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A multi-technique approach to the study of structural stability and desolvation of two unusual channel hydrate solvates of finasteride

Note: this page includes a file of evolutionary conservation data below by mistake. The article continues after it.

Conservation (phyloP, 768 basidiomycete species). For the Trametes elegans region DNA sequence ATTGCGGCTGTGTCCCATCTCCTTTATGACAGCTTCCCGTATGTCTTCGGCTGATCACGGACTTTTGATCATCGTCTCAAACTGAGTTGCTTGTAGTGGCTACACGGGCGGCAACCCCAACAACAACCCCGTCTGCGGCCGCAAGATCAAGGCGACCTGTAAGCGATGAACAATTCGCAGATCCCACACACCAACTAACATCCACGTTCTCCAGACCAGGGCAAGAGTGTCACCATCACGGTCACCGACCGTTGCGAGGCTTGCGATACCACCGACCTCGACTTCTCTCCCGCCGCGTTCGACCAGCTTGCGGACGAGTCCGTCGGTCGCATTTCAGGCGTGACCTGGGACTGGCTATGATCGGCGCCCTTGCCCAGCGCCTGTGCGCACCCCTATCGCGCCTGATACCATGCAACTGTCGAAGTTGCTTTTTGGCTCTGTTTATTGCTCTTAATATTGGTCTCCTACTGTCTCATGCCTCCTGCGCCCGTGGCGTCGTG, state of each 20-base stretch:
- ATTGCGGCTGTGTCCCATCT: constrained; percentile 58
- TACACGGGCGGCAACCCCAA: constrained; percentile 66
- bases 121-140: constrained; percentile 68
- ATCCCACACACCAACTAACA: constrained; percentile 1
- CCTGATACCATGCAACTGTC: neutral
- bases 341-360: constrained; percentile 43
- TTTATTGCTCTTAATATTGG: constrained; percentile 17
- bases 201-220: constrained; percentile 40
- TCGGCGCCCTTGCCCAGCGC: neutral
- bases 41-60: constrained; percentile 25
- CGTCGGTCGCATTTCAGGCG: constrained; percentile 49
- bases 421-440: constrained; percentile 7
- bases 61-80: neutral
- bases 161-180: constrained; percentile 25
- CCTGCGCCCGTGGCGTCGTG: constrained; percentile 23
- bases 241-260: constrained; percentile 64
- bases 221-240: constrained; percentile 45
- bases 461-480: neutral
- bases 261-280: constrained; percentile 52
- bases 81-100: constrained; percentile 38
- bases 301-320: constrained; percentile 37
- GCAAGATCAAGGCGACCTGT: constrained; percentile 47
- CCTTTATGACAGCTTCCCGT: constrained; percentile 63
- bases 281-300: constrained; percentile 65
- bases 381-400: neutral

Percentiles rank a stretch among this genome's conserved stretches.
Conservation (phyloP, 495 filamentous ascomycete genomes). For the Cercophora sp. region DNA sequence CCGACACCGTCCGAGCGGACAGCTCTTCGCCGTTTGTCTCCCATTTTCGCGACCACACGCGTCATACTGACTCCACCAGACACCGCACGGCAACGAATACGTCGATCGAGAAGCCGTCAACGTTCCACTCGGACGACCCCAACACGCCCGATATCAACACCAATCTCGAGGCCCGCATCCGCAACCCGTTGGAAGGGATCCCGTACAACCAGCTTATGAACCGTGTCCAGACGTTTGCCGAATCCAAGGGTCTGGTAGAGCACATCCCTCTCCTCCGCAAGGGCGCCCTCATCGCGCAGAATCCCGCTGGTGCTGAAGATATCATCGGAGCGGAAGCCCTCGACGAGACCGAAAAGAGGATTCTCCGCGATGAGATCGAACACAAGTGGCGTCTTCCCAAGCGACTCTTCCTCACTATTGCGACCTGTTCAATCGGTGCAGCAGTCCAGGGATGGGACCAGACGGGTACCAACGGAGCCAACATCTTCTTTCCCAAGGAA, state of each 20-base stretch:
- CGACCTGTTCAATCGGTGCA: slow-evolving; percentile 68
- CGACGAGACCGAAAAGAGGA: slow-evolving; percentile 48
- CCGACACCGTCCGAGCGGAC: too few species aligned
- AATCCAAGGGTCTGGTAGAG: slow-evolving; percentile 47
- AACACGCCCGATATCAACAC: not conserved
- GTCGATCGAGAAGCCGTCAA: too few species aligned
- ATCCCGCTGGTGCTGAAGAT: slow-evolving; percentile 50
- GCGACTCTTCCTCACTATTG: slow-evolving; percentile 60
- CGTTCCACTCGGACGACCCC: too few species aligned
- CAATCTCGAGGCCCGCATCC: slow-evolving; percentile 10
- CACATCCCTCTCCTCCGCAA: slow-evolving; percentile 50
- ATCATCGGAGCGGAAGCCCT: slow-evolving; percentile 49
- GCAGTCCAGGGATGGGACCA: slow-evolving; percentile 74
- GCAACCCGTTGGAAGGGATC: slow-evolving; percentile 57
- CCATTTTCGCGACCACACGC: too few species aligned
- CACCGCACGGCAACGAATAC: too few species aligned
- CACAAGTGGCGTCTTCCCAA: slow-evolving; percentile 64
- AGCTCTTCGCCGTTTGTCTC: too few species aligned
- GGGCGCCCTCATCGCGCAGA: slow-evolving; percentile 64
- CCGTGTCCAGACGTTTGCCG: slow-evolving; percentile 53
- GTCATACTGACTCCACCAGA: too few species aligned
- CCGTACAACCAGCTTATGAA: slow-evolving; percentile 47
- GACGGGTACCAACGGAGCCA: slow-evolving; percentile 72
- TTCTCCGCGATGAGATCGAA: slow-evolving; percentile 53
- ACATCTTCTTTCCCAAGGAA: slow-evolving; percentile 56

The dehydration/desolvation of two hydrate solvates of the pharmaceutically important compound finasteride (namely, bisfinasteride monohydrate monotetrahydrofuran and bisfinasteride monohydrate mono-1,4-dioxane) has been studied by solid-state nuclear magnetic resonance, powder X-ray diffraction, thermogravimetric analysis (including coupling with mass spectrometry) and dynamic vapour sorption. The structure is unusual in that water holds the host finasteride molecules together by hydrogen bonding to form channels in which the solvent is sited. Whilst the solvent guest molecules are not strongly bound to the host, their presence is essential for structural stability. Desolvation is not found to occur at a well-defined temperature or even to consistently produce the same anhydrous form (form I vs. form II), but is instead highly dependent on the physical environment and, therefore, on the technique used. This behaviour complicates investigations, but the combination of complementary methods does allow the desolvation to be understood. Water and solvent are shown to be lost simultaneously, with no evidence of an intermediate form or increased mobility of the hydrogen-bonded water molecules. The results are consistent with a model in which structural collapse and rearrangement follows the loss of a small fraction of the solvent molecules from the channel structure, with the final form produced being very sensitive to the presence of water vapour during desolvation. © 2011 Wiley Periodicals, Inc. and the American Pharmacists Association J Pharm Sci 101:176–186, 2012

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